Balanced SSFP imaging of the musculoskeletal system

Journal of Magnetic Resonance Imaging (Impact Factor: 2.79). 02/2007; 25(2):270 - 278. DOI: 10.1002/jmri.20819

ABSTRACT Magnetic resonance imaging (MRI), with its unique ability to image and characterize soft tissue noninvasively, has emerged as one of the most accurate imaging methods available to diagnose bone and joint pathology. Currently, most evaluation of musculoskeletal pathology is done with two-dimensional acquisition techniques such as fast spin echo (FSE) imaging. The development of three-dimensional fast imaging methods based on balanced steady-state free precession (SSFP) shows great promise to improve MRI of the musculoskeletal system. These methods may allow acquisition of fluid sensitive isotropic data that can be reformatted into arbitrary planes for improved detection and visualization of pathology. Sensitivity to fluid and fat suppression are important issues in these techniques to improve delineation of cartilage contours, for detection of marrow edema and derangement of other joint structures. J. Magn. Reson. Imaging 2007. © 2007 Wiley-Liss, Inc.

  • [Show abstract] [Hide abstract]
    ABSTRACT: Osteoarthritis (OA) is the most common musculoskeletal degenerative disease, affecting millions of people. Although OA has been considered primarily a cartilage disorder associated with focal cartilage degeneration, it is accompanied by well-known changes in subchondral and trabecular bone, including sclerosis and osteophyte formation. The exact cause of OA initiation and progression remains under debate, but OA typically first affects weightbearing joints such as the knee. Magnetic resonance imaging (MRI) has been recognized as a potential tool for quantitative assessment of cartilage abnormalities due to its excellent soft tissue contrast. Over the last two decades, several new MR biochemical imaging methods have been developed to characterize the disease process and possibly predict the progression of knee OA. These new MR biochemical methods play an important role not only for diagnosis of disease at an early stage, but also for their potential use in monitoring outcome of various drug therapies (success or failure). Recent advances in multicoil radiofrequency technology and high field systems (3 T and above) significantly improve the sensitivity and specificity of imaging studies for the diagnosis of musculoskeletal disorders. The current state-of-the-art MR imaging methods are briefly reviewed for the quantitative biochemical and functional imaging assessment of musculoskeletal systems.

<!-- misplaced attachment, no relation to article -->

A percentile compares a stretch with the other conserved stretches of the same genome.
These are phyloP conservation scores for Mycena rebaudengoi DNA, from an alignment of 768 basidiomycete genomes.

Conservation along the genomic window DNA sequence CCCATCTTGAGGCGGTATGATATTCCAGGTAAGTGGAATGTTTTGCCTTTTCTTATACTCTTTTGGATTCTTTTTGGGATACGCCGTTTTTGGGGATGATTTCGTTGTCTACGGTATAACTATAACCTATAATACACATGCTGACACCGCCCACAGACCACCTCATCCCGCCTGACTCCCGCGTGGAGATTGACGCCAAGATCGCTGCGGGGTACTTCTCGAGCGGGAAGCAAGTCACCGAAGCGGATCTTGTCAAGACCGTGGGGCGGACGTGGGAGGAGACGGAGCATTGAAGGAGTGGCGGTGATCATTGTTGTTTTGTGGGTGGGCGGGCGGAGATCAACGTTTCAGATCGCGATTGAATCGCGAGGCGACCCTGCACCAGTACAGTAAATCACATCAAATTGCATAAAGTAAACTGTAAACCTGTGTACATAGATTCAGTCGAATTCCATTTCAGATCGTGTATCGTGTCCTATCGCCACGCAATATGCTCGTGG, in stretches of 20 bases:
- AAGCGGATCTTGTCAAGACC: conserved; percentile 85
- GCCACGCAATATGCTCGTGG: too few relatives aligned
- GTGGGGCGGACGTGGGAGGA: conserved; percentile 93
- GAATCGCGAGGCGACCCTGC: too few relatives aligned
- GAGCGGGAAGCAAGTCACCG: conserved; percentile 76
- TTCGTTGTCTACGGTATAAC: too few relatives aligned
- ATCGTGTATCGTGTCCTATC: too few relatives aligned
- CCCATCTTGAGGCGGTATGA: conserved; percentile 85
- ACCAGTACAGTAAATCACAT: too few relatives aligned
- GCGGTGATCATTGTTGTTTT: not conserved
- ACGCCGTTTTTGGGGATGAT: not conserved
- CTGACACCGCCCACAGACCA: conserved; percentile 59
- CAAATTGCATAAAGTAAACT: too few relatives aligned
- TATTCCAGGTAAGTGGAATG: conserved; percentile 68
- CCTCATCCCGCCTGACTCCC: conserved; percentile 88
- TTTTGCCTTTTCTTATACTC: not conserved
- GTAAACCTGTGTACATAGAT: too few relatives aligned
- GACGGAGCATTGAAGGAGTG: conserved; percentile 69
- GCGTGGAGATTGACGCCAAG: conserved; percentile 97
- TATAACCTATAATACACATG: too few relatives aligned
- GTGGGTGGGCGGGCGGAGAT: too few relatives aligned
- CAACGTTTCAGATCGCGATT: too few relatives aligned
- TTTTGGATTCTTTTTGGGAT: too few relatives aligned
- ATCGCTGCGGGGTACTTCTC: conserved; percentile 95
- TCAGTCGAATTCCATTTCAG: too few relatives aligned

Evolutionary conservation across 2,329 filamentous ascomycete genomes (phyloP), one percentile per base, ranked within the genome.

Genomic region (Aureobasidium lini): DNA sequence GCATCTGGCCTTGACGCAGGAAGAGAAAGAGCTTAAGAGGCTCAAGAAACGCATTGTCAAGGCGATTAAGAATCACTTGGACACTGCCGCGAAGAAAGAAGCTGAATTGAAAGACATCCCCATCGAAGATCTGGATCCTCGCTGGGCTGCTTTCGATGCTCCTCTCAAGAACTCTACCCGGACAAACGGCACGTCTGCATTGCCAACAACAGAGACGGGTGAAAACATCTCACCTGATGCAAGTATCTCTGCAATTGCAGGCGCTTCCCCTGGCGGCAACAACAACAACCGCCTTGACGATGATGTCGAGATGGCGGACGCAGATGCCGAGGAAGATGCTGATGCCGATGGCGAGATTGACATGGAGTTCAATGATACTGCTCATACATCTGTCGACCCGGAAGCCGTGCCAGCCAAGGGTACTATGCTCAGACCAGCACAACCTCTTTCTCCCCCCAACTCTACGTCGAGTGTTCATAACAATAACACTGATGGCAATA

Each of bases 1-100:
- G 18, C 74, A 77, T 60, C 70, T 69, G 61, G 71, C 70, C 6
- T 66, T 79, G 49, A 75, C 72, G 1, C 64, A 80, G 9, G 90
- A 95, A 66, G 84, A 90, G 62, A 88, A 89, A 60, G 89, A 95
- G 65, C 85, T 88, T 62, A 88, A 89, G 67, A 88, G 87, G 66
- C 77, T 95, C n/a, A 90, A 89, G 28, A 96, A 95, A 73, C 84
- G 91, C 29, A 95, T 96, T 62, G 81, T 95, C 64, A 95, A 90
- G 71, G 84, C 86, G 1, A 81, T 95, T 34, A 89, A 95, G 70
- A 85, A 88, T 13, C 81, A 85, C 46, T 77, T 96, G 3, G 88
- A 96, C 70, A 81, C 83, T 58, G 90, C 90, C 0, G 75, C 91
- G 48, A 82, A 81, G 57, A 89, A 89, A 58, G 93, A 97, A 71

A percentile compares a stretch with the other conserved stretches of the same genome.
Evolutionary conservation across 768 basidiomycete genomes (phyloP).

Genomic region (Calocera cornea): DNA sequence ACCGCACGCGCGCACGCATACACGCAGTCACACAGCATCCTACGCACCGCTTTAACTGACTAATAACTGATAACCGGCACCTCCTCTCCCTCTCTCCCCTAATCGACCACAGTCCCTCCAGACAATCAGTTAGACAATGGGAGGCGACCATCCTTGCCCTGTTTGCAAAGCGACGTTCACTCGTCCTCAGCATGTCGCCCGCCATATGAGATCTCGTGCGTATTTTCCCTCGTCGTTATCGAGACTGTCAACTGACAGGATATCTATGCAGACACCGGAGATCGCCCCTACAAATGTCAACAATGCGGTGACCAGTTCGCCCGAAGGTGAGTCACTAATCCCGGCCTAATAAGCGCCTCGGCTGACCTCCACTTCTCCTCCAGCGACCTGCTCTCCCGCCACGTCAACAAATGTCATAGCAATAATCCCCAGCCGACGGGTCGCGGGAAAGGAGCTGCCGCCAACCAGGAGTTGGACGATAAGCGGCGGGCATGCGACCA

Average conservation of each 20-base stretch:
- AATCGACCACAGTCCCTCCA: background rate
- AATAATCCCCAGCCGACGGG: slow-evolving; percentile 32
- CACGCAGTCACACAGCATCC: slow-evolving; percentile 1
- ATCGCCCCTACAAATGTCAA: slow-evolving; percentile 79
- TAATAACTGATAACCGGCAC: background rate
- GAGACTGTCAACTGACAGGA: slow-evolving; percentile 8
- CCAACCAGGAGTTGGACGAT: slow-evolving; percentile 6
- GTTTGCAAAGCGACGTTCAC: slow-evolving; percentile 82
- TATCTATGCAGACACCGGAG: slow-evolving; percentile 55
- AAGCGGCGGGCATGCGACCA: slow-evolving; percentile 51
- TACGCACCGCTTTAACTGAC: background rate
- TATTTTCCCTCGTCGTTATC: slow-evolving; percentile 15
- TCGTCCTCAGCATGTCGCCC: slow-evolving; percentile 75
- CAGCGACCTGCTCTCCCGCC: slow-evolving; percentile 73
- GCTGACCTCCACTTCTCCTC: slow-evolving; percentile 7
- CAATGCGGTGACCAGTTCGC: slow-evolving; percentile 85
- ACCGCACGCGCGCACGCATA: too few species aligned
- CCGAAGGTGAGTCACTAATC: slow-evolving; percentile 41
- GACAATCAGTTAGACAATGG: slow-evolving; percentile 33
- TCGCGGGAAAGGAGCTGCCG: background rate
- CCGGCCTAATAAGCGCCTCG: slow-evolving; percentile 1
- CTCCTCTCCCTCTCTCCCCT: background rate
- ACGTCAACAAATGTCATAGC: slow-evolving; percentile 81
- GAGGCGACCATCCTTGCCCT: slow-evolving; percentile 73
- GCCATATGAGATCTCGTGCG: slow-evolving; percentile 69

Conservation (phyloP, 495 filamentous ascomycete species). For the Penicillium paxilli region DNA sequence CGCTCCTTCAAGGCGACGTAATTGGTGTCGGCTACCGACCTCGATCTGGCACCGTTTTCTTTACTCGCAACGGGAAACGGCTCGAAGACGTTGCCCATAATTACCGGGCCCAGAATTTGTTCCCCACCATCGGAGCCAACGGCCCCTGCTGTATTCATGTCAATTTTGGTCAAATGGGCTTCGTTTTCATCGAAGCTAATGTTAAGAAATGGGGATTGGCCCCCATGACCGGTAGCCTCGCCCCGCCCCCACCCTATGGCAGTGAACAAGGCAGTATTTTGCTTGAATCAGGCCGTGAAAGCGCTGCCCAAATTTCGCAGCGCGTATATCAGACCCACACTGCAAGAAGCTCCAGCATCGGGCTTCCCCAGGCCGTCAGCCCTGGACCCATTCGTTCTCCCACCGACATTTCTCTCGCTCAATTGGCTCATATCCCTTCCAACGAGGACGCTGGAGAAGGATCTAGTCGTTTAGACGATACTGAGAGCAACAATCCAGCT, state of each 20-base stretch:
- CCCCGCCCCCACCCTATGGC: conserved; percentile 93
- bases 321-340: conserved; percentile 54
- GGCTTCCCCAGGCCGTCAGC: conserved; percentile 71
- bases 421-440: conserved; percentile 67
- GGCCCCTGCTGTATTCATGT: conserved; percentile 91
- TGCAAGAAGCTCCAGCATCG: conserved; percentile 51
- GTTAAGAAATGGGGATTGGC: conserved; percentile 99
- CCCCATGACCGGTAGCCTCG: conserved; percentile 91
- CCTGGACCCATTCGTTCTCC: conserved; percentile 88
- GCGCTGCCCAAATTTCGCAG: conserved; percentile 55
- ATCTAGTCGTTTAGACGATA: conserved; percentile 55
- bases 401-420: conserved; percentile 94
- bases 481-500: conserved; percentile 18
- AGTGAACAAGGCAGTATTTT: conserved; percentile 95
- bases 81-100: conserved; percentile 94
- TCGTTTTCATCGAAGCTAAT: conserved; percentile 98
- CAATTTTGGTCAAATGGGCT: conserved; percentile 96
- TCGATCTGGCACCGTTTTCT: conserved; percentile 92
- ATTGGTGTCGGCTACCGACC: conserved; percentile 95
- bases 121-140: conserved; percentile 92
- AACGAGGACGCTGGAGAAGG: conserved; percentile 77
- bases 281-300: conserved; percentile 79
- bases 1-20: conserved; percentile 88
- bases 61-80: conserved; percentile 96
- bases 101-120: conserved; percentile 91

Seminars in musculoskeletal radiology 10/2008; 12(3):266-80. DOI:10.1055/s-0028-1083109 · 0.95 Impact Factor
  • [Show abstract] [Hide abstract]